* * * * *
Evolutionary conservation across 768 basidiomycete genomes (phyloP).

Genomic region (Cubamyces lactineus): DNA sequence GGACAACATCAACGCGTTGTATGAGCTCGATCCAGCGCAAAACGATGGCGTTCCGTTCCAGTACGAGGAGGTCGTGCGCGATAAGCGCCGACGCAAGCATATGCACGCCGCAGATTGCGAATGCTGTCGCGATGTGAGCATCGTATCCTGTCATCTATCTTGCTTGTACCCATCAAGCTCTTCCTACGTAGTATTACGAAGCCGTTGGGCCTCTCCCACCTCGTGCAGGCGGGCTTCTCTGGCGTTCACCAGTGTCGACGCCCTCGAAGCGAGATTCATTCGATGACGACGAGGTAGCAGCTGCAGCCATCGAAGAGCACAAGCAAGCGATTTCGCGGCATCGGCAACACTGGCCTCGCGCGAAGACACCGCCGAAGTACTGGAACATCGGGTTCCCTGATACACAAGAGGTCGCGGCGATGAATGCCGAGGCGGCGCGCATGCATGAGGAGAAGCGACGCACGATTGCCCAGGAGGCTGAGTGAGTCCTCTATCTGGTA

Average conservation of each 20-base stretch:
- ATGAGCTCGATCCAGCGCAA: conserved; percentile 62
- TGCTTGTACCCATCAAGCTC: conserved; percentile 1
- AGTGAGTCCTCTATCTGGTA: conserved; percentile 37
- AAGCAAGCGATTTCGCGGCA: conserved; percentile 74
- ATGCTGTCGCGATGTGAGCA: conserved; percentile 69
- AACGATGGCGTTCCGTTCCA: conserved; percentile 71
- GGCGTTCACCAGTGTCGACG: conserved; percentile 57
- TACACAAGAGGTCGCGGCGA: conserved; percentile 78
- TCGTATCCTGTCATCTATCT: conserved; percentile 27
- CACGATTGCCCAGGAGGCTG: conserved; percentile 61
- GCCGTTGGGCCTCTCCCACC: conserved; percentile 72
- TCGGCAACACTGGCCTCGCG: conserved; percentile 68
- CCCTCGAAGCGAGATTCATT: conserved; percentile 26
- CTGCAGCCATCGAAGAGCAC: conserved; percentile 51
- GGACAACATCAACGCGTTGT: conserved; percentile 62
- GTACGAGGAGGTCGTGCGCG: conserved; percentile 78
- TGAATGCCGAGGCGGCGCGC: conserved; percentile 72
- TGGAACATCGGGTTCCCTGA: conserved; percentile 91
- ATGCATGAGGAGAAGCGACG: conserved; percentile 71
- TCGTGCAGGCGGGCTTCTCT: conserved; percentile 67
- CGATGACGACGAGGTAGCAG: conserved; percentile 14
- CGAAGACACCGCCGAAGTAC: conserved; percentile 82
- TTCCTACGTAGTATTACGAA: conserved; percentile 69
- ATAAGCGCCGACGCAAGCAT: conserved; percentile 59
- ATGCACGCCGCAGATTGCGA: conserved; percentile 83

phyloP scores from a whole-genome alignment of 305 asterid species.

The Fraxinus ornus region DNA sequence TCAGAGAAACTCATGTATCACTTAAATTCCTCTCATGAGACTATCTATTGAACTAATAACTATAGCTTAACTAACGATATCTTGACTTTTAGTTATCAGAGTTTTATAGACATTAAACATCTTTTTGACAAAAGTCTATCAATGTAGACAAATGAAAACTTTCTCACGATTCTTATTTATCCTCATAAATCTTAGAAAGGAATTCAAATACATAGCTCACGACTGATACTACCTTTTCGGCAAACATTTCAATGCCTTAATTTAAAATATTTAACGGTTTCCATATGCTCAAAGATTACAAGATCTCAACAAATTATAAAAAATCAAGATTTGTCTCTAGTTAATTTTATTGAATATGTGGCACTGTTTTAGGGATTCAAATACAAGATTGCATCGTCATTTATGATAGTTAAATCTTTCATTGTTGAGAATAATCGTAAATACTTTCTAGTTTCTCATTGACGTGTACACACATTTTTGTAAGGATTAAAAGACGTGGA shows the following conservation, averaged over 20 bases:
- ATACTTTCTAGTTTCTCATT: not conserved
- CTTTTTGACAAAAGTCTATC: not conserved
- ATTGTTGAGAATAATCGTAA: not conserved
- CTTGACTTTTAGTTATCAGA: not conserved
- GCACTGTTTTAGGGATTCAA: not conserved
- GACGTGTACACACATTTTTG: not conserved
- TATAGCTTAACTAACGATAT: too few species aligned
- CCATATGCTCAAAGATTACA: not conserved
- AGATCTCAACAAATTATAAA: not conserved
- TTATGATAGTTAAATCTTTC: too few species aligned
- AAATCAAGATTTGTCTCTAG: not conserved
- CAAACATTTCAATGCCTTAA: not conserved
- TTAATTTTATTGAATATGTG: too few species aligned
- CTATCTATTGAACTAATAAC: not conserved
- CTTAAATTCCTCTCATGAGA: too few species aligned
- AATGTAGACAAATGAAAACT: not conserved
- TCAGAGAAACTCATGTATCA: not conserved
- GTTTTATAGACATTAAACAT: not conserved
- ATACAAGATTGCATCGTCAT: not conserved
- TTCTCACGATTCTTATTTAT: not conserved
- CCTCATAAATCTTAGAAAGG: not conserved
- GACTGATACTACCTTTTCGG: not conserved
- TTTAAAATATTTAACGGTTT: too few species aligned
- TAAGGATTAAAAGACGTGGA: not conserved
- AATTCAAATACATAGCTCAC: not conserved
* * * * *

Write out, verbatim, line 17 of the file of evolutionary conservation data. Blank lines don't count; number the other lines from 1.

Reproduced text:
- CTGCAGCCATCGAAGAGCAC: conserved; percentile 51